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B. Bear and Forgotten Tree 3

time limit per test

2 secondsmemory limit per test

256 megabytesinput

standard inputoutput

standard outputA tree is a connected undirected graph consisting of *n* vertices and *n* - 1 edges. Vertices are numbered 1 through *n*.

Limak is a little polar bear and Radewoosh is his evil enemy. Limak once had a tree but Radewoosh stolen it. Bear is very sad now because he doesn't remember much about the tree — he can tell you only three values *n*, *d* and *h*:

- The tree had exactly
*n*vertices. - The tree had diameter
*d*. In other words,*d*was the biggest distance between two vertices. - Limak also remembers that he once rooted the tree in vertex 1 and after that its height was
*h*. In other words,*h*was the biggest distance between vertex 1 and some other vertex.

The distance between two vertices of the tree is the number of edges on the simple path between them.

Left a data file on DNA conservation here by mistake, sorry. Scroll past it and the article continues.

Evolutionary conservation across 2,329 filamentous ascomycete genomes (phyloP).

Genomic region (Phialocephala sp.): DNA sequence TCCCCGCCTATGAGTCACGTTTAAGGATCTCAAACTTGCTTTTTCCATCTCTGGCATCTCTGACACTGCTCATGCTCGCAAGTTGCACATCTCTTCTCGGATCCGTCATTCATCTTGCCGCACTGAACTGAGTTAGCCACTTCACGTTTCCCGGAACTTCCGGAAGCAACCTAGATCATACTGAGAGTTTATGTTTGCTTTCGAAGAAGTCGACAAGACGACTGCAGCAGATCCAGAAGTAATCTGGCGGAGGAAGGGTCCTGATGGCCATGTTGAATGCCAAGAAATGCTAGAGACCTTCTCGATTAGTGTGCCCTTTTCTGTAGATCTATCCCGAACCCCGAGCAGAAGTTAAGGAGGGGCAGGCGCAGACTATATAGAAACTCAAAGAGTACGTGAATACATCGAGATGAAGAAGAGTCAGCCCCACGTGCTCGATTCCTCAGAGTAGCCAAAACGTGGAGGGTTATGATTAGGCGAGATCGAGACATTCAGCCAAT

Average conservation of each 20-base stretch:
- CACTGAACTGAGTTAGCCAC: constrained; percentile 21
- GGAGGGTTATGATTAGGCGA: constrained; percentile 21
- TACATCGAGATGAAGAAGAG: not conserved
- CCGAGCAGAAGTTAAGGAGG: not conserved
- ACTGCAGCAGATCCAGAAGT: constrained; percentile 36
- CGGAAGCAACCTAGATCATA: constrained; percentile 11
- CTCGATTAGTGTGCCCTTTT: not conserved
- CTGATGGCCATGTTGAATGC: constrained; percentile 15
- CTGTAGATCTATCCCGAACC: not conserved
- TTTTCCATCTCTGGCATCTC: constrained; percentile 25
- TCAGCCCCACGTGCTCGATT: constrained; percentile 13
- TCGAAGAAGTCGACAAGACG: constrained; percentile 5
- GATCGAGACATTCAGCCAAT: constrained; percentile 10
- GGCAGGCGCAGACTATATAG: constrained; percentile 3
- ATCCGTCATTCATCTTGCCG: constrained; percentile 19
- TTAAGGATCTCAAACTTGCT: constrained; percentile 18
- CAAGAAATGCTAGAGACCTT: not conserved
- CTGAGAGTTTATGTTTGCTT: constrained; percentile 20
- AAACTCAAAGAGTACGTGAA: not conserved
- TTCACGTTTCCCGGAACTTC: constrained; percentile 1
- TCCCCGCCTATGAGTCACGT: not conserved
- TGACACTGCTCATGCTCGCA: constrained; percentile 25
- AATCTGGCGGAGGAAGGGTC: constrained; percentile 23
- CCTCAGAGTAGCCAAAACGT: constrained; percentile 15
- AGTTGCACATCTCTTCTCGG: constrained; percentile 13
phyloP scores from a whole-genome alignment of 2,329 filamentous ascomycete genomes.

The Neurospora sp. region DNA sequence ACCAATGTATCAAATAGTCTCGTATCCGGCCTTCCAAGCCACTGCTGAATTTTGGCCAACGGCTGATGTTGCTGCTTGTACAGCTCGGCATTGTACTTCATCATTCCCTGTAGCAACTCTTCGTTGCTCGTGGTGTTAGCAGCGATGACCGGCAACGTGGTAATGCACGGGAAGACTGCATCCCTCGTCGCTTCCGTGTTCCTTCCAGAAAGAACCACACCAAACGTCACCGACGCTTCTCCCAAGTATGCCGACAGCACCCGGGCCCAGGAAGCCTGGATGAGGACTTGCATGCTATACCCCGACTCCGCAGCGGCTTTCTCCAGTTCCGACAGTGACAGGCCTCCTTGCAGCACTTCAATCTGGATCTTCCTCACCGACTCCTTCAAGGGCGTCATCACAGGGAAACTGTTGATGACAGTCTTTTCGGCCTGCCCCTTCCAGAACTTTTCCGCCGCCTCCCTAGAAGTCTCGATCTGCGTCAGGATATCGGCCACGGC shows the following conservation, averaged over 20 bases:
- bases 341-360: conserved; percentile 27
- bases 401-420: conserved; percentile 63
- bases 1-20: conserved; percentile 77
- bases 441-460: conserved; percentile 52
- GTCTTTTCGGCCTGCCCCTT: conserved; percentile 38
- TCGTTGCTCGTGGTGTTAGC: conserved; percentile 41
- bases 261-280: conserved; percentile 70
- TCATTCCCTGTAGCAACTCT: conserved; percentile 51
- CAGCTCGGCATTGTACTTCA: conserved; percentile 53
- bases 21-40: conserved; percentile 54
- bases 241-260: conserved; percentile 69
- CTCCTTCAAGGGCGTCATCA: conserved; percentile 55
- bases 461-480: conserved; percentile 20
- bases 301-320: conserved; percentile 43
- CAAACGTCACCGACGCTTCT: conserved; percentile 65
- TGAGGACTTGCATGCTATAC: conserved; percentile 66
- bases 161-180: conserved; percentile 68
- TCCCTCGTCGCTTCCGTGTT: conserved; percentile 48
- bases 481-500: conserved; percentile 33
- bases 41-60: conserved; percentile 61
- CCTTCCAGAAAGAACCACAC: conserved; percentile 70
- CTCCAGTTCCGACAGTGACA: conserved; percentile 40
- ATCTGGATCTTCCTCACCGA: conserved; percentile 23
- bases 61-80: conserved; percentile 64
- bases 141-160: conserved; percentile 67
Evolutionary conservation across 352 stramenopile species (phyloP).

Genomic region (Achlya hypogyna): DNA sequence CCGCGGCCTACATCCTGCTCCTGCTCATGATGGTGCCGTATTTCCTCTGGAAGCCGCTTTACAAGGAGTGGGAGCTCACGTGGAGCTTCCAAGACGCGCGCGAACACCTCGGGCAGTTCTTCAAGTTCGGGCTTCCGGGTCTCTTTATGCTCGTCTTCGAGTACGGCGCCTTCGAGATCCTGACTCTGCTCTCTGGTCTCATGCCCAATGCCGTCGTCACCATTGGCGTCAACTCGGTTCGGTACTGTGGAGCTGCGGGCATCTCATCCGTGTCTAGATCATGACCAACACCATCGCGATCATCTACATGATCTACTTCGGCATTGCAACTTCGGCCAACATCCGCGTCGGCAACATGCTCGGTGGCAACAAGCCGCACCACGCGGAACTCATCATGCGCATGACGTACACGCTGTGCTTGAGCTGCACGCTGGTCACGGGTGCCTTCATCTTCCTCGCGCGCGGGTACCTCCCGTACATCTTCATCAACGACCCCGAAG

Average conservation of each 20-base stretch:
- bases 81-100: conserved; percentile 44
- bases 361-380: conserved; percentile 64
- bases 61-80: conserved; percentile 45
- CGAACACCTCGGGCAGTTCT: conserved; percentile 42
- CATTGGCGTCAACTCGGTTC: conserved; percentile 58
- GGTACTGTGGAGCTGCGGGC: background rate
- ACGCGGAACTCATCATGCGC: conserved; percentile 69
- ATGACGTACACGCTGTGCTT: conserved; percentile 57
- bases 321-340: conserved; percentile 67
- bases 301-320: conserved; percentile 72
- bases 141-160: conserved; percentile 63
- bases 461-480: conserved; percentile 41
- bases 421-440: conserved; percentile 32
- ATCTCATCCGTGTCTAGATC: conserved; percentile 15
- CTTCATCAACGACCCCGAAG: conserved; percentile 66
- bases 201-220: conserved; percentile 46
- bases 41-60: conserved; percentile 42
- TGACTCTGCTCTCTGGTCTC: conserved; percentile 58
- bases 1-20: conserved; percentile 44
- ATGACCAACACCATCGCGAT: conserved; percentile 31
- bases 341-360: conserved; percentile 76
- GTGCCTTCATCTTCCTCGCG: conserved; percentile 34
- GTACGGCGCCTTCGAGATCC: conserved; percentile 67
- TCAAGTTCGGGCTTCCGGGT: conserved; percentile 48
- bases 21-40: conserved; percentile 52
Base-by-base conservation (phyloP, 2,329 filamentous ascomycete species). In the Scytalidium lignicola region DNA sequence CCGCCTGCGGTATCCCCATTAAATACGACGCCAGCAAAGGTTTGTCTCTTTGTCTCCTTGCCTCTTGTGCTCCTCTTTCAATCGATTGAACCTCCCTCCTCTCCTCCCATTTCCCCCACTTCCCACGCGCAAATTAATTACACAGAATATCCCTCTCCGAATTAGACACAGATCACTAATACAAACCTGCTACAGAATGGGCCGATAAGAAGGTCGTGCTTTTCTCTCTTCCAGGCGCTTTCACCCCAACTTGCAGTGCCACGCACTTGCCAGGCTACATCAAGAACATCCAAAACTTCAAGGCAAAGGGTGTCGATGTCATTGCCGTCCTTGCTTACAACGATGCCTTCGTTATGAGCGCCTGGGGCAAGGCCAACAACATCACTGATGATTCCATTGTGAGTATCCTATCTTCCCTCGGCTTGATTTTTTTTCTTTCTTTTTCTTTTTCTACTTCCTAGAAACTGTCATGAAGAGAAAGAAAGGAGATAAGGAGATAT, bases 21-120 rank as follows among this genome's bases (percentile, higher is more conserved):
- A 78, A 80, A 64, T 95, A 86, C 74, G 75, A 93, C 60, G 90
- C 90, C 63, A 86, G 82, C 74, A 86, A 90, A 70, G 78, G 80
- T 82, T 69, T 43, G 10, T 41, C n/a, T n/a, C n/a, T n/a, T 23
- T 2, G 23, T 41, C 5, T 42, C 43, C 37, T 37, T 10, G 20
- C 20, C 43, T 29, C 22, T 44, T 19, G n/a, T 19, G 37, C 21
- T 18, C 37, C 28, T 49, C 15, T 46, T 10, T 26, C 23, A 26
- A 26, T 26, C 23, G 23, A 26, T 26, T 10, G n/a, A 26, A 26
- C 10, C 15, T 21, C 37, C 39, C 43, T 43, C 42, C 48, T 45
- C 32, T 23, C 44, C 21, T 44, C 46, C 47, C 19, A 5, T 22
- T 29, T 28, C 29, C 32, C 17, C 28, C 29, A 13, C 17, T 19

Help Limak to restore his tree. Check whether there exists a tree satisfying the given conditions. Find any such tree and print its edges in any order. It's also possible that Limak made a mistake and there is no suitable tree – in this case print "-1".

Input

The first line contains three integers *n*, *d* and *h* (2 ≤ *n* ≤ 100 000, 1 ≤ *h* ≤ *d* ≤ *n* - 1) — the number of vertices, diameter, and height after rooting in vertex 1, respectively.

Output

If there is no tree matching what Limak remembers, print the only line with "-1" (without the quotes).

Otherwise, describe any tree matching Limak's description. Print *n* - 1 lines, each with two space-separated integers – indices of vertices connected by an edge. If there are many valid trees, print any of them. You can print edges in any order.

Examples

Input

5 3 2

Output

1 2

1 3

3 4

3 5

Input

8 5 2

Output

-1

Input

8 4 2

Output

4 8

5 7

2 3

8 1

2 1

5 6

1 5

Note

Below you can see trees printed to the output in the first sample and the third sample.

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